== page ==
Understanding Flags, Refs, Use, Expire in Routing Table

Robert Jesacher jessy at sicha.net
Fri Mar 28 08:56:06 PDT 2008

Hi Daniel,

you find mostl of you questions answered in "man netstat" (the  
relevant passage is posted below)
The missing part is the expiry, which IMHO are the seconds, the ARP  
entry is valid (after this time a new arp request would be issued)

I hope this is the information you needed.


The routing table display indicates the available routes and their sta-
      tus.  Each route consists of a destination host or network, and  
a gateway
      to use in forwarding packets.  The flags field shows a  
collection of
      information about the route stored as binary choices.  The  
      flags are discussed in more detail in the route(8) and route(4)  
      pages.  The mapping between letters and flags is:

      1    RTF_PROTO1       Protocol specific routing flag #1
      2    RTF_PROTO2       Protocol specific routing flag #2
      3    RTF_PROTO3       Protocol specific routing flag #3
      B    RTF_BLACKHOLE    Just discard pkts (during updates)
      b    RTF_BROADCAST    The route represents a broadcast address
      C    RTF_CLONING      Generate new routes on use
      c    RTF_PRCLONING    Protocol-specified generate new routes on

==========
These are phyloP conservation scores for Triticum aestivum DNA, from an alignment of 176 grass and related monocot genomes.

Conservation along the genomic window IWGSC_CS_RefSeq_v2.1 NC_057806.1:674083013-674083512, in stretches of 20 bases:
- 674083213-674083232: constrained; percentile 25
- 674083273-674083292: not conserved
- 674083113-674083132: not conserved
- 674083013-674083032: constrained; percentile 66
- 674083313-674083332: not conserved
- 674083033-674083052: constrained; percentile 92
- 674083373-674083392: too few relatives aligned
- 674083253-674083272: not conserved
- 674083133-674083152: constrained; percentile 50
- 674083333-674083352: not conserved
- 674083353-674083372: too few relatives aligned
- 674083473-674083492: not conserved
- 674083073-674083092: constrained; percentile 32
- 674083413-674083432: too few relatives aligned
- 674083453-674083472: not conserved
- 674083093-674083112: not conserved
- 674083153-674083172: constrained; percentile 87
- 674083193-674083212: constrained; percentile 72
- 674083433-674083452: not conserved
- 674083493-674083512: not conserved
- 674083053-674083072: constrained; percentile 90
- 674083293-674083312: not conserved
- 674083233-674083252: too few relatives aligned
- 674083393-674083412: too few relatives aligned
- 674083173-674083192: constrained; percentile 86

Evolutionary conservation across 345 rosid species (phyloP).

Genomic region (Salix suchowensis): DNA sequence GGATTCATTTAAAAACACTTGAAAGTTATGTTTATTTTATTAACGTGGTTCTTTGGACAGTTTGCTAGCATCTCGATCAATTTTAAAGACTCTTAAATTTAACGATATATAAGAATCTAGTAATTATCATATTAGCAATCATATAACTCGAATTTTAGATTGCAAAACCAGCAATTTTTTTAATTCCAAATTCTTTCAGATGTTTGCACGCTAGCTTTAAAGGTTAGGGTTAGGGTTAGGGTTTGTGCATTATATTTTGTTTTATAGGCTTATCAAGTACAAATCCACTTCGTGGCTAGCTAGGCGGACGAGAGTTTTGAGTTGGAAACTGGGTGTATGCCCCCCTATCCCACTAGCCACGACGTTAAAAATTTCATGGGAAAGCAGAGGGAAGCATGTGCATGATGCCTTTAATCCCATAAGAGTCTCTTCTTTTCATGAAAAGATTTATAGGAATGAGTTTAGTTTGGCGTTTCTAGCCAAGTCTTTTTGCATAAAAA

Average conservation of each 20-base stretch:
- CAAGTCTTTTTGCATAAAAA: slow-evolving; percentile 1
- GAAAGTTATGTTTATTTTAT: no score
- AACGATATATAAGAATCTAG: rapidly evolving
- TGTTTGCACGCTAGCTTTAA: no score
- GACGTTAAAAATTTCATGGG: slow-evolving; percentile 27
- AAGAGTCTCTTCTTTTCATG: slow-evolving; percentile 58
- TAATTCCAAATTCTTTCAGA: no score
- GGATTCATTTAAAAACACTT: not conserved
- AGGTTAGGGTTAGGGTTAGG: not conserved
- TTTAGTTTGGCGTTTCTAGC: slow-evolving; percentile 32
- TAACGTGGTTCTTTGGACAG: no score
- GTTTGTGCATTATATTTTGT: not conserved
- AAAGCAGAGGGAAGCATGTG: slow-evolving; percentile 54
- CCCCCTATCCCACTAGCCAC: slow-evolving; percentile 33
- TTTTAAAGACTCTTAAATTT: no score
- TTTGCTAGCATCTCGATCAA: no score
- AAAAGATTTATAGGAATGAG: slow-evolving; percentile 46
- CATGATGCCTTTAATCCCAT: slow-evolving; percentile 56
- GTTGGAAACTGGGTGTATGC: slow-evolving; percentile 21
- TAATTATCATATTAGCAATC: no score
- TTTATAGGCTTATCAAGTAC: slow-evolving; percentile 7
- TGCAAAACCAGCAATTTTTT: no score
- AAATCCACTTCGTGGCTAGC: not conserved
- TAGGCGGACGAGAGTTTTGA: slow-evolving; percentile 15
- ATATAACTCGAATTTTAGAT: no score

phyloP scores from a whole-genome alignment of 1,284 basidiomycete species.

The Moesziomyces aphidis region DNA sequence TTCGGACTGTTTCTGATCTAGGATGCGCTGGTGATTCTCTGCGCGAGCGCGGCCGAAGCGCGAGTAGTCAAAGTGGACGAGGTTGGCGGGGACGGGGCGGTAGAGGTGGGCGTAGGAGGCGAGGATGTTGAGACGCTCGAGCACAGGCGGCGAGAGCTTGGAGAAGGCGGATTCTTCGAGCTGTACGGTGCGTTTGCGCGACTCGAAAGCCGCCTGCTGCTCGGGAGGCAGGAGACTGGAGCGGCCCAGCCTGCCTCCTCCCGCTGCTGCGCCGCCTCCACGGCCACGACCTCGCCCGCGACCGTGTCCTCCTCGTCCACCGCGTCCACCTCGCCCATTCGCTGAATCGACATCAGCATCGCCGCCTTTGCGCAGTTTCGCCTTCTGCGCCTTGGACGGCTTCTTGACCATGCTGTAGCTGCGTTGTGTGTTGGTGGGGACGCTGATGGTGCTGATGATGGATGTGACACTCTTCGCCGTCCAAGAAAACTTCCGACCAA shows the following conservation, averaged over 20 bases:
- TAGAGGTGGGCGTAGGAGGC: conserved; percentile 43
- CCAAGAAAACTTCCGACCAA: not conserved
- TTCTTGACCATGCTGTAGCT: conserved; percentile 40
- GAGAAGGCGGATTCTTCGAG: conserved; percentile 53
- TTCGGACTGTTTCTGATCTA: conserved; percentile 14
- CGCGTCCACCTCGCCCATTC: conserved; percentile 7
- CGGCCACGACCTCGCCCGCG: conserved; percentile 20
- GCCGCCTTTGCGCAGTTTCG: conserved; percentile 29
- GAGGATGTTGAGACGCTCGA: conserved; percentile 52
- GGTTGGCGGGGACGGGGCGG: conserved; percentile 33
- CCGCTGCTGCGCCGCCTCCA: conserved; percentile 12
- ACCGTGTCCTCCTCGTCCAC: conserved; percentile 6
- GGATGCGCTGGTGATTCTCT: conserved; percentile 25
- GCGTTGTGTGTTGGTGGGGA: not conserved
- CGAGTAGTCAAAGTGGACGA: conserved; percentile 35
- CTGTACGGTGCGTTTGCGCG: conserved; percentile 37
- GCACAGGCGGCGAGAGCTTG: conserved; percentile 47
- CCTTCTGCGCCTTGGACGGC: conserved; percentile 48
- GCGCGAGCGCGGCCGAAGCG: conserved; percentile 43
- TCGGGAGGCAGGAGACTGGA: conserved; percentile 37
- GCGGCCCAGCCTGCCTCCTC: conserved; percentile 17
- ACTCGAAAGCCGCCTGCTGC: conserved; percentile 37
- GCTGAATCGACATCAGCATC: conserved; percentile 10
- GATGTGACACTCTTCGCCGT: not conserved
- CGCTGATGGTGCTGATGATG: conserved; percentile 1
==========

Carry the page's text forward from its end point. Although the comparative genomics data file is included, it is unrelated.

D    RTF_DYNAMIC      Created dynamically (by redirect)
      G    RTF_GATEWAY      Destination requires forwarding by  
      H    RTF_HOST         Host entry (net otherwise)
      L    RTF_LLINFO       Valid protocol to link address translation
      M    RTF_MODIFIED     Modified dynamically (by redirect)
      R    RTF_REJECT       Host or net unreachable
      S    RTF_STATIC       Manually added
      U    RTF_UP           Route usable
      W    RTF_WASCLONED    Route was generated as a result of cloning
      X    RTF_XRESOLVE     External daemon translates proto to link  

      Direct routes are created for each interface attached to the  
local host;
      the gateway field for such entries shows the address of the  
      interface.  The refcnt field gives the current number of active  
uses of
      the route.  Connection oriented protocols normally hold on to a  
      route for the duration of a connection while connectionless  
      obtain a route while sending to the same destination.  The use  
field pro-
      vides a count of the number of packets sent using that route.   
The inter-
      face entry indicates the network interface utilized for the route.

On 28.03.2008, at 00:39, Daniel Dias Gonçalves wrote:

> I would like an explanation on each field it command "netstat - rn",  
> example:
> Flags,Refs,Use,Expire
> In Flags: UGS, UC, UHLW, UH
> Somebody can explain me ?
> Thanks,
> Daniel
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